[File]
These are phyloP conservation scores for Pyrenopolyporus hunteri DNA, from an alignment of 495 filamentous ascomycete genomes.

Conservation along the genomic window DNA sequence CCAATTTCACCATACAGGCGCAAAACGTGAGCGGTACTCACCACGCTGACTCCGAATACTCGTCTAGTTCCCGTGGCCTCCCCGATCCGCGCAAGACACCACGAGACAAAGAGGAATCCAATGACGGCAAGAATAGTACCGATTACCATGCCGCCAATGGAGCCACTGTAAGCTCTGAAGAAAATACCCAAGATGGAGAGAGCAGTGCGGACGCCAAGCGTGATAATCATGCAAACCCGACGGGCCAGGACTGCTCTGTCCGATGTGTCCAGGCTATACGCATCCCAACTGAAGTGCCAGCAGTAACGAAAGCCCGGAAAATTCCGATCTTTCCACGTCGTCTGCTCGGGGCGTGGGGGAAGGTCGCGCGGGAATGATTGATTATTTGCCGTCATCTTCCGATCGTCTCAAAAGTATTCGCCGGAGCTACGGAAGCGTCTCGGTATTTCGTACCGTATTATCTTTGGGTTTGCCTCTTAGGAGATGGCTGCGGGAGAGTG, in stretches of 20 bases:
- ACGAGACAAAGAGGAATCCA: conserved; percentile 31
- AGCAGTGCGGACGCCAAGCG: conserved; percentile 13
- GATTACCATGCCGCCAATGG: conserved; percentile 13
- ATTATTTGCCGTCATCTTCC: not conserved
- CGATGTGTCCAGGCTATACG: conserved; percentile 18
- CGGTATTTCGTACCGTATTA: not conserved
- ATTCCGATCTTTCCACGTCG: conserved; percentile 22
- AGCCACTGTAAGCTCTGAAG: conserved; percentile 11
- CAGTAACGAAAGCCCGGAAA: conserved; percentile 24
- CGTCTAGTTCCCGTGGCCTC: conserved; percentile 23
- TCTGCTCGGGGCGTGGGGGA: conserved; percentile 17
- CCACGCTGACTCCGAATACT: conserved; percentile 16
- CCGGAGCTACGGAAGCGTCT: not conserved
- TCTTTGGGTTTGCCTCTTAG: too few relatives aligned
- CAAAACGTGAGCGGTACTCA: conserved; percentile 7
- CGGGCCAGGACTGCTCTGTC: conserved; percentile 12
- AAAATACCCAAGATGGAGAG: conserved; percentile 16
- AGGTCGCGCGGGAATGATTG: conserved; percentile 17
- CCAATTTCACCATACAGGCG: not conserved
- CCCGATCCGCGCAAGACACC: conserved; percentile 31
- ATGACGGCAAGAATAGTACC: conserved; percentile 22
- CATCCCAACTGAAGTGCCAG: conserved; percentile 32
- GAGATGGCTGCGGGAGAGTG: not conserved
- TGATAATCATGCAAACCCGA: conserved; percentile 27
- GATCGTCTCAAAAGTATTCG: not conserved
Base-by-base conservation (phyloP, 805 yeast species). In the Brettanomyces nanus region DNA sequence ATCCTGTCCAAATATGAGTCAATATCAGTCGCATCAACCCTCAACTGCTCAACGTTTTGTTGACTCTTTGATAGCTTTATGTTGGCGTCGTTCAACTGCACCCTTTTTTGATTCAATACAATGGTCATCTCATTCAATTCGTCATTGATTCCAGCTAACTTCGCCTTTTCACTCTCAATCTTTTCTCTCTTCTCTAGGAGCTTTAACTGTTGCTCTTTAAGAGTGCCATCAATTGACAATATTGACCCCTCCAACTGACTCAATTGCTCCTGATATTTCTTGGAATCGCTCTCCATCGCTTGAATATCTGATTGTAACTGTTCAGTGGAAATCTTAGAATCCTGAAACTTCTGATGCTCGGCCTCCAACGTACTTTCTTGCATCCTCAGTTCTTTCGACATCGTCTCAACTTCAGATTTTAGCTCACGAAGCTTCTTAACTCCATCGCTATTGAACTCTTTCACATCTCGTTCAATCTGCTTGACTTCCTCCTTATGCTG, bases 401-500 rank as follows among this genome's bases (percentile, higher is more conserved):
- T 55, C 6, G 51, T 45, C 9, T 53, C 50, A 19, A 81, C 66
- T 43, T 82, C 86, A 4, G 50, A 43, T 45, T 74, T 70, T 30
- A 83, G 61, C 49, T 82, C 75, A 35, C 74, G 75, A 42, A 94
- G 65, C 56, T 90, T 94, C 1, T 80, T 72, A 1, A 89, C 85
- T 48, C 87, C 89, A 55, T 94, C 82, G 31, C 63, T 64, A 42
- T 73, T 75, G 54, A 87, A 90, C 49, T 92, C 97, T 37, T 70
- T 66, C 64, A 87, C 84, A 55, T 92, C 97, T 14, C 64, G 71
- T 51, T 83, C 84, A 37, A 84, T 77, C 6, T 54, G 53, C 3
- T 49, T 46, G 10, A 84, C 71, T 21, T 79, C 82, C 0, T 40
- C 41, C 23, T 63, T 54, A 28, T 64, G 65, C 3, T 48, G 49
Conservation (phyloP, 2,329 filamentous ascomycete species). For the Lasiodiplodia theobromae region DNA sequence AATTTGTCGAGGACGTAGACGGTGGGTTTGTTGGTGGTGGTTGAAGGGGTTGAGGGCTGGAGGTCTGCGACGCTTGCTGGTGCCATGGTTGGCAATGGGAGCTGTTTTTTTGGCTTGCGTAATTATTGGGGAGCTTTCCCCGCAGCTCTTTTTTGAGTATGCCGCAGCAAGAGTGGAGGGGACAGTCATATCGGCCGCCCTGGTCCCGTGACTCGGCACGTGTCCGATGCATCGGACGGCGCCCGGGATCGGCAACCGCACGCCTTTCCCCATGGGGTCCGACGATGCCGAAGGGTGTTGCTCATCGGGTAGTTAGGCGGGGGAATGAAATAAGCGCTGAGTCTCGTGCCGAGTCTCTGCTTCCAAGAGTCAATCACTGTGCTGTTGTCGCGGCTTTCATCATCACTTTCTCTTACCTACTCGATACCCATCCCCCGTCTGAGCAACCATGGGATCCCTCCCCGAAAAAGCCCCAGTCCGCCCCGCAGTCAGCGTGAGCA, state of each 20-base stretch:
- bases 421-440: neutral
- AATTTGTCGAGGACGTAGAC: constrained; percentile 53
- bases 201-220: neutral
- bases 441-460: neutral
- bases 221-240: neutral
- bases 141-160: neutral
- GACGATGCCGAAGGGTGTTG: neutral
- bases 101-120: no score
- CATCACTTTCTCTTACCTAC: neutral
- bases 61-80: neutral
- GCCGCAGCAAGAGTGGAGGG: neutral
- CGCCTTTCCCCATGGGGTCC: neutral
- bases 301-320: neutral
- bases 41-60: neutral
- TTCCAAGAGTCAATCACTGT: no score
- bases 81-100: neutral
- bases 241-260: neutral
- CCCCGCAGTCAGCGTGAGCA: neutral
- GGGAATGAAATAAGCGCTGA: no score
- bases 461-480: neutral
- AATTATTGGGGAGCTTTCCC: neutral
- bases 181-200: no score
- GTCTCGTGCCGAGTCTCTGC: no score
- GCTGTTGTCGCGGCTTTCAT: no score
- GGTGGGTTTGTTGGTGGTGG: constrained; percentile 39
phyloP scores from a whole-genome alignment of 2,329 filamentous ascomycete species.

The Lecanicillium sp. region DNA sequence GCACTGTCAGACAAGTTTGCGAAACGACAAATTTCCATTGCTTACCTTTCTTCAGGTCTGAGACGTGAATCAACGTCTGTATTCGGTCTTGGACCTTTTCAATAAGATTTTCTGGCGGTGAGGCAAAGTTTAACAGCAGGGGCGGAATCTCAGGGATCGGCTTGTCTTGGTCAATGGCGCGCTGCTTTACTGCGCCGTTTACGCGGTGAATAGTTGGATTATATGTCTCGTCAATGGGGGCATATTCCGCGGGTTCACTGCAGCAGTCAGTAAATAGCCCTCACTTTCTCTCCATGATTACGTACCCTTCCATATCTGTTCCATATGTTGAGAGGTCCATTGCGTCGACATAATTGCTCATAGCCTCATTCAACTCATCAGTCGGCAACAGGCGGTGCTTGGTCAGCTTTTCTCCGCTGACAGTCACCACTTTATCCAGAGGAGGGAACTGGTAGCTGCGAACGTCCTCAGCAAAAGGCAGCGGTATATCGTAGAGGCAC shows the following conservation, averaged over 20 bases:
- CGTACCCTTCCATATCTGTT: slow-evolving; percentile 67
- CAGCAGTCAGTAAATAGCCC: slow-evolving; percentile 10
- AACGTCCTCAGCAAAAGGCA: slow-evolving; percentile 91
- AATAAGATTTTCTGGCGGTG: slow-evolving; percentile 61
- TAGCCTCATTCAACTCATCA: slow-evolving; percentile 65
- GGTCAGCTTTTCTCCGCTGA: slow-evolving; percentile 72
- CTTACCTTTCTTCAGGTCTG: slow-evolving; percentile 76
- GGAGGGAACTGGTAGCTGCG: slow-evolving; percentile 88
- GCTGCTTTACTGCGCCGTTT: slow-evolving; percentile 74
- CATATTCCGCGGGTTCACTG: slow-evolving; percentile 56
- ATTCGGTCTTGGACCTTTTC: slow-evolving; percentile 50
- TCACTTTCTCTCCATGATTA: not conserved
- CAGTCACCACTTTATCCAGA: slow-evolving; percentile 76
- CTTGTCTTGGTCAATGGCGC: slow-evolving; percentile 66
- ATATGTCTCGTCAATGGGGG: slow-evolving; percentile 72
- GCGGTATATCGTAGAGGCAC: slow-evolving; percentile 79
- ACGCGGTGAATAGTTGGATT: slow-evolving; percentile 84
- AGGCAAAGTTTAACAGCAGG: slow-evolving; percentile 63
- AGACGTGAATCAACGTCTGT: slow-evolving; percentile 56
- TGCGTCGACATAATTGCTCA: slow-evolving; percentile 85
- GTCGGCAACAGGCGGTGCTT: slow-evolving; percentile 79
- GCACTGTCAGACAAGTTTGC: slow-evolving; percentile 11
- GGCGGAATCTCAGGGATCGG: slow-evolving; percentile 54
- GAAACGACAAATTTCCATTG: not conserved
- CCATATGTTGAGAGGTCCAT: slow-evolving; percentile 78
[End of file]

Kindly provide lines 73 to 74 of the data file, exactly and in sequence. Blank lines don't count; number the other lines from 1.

- CTTACCTTTCTTCAGGTCTG: slow-evolving; percentile 76
- GGAGGGAACTGGTAGCTGCG: slow-evolving; percentile 88